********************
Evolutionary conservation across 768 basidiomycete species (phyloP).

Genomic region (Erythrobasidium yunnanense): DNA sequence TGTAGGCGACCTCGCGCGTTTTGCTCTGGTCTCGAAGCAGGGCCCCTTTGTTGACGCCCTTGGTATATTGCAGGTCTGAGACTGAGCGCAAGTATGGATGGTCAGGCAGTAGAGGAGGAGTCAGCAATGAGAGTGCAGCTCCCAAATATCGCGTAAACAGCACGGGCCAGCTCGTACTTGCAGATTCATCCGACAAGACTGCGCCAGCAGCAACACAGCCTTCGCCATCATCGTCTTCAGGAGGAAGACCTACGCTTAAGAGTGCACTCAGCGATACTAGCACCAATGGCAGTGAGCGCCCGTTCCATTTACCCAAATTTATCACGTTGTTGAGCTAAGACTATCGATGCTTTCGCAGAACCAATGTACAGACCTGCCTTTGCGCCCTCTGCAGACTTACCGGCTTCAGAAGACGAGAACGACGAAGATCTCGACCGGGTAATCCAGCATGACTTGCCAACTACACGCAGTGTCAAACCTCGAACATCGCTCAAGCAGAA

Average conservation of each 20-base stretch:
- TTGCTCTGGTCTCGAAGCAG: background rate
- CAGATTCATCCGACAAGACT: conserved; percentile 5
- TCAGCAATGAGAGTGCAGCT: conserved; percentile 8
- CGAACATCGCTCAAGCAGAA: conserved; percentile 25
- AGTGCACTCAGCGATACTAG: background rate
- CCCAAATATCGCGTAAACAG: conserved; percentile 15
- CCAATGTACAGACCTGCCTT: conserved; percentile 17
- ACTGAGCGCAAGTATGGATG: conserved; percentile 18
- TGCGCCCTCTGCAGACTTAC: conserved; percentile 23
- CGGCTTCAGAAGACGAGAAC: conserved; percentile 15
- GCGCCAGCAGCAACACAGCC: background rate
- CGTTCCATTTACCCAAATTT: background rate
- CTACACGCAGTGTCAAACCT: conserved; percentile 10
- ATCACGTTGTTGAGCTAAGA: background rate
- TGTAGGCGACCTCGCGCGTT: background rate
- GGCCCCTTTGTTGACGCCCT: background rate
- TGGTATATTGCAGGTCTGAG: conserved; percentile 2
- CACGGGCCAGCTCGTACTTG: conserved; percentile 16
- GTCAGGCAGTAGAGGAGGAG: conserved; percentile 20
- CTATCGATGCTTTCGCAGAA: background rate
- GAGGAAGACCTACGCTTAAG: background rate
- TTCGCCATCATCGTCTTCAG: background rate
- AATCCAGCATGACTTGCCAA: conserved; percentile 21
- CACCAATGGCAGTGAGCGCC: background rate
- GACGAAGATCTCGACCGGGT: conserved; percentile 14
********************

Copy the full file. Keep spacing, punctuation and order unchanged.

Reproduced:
Evolutionary conservation across 768 basidiomycete species (phyloP).

Genomic region (Erythrobasidium yunnanense): DNA sequence TGTAGGCGACCTCGCGCGTTTTGCTCTGGTCTCGAAGCAGGGCCCCTTTGTTGACGCCCTTGGTATATTGCAGGTCTGAGACTGAGCGCAAGTATGGATGGTCAGGCAGTAGAGGAGGAGTCAGCAATGAGAGTGCAGCTCCCAAATATCGCGTAAACAGCACGGGCCAGCTCGTACTTGCAGATTCATCCGACAAGACTGCGCCAGCAGCAACACAGCCTTCGCCATCATCGTCTTCAGGAGGAAGACCTACGCTTAAGAGTGCACTCAGCGATACTAGCACCAATGGCAGTGAGCGCCCGTTCCATTTACCCAAATTTATCACGTTGTTGAGCTAAGACTATCGATGCTTTCGCAGAACCAATGTACAGACCTGCCTTTGCGCCCTCTGCAGACTTACCGGCTTCAGAAGACGAGAACGACGAAGATCTCGACCGGGTAATCCAGCATGACTTGCCAACTACACGCAGTGTCAAACCTCGAACATCGCTCAAGCAGAA

Average conservation of each 20-base stretch:
- TTGCTCTGGTCTCGAAGCAG: background rate
- CAGATTCATCCGACAAGACT: conserved; percentile 5
- TCAGCAATGAGAGTGCAGCT: conserved; percentile 8
- CGAACATCGCTCAAGCAGAA: conserved; percentile 25
- AGTGCACTCAGCGATACTAG: background rate
- CCCAAATATCGCGTAAACAG: conserved; percentile 15
- CCAATGTACAGACCTGCCTT: conserved; percentile 17
- ACTGAGCGCAAGTATGGATG: conserved; percentile 18
- TGCGCCCTCTGCAGACTTAC: conserved; percentile 23
- CGGCTTCAGAAGACGAGAAC: conserved; percentile 15
- GCGCCAGCAGCAACACAGCC: background rate
- CGTTCCATTTACCCAAATTT: background rate
- CTACACGCAGTGTCAAACCT: conserved; percentile 10
- ATCACGTTGTTGAGCTAAGA: background rate
- TGTAGGCGACCTCGCGCGTT: background rate
- GGCCCCTTTGTTGACGCCCT: background rate
- TGGTATATTGCAGGTCTGAG: conserved; percentile 2
- CACGGGCCAGCTCGTACTTG: conserved; percentile 16
- GTCAGGCAGTAGAGGAGGAG: conserved; percentile 20
- CTATCGATGCTTTCGCAGAA: background rate
- GAGGAAGACCTACGCTTAAG: background rate
- TTCGCCATCATCGTCTTCAG: background rate
- AATCCAGCATGACTTGCCAA: conserved; percentile 21
- CACCAATGGCAGTGAGCGCC: background rate
- GACGAAGATCTCGACCGGGT: conserved; percentile 14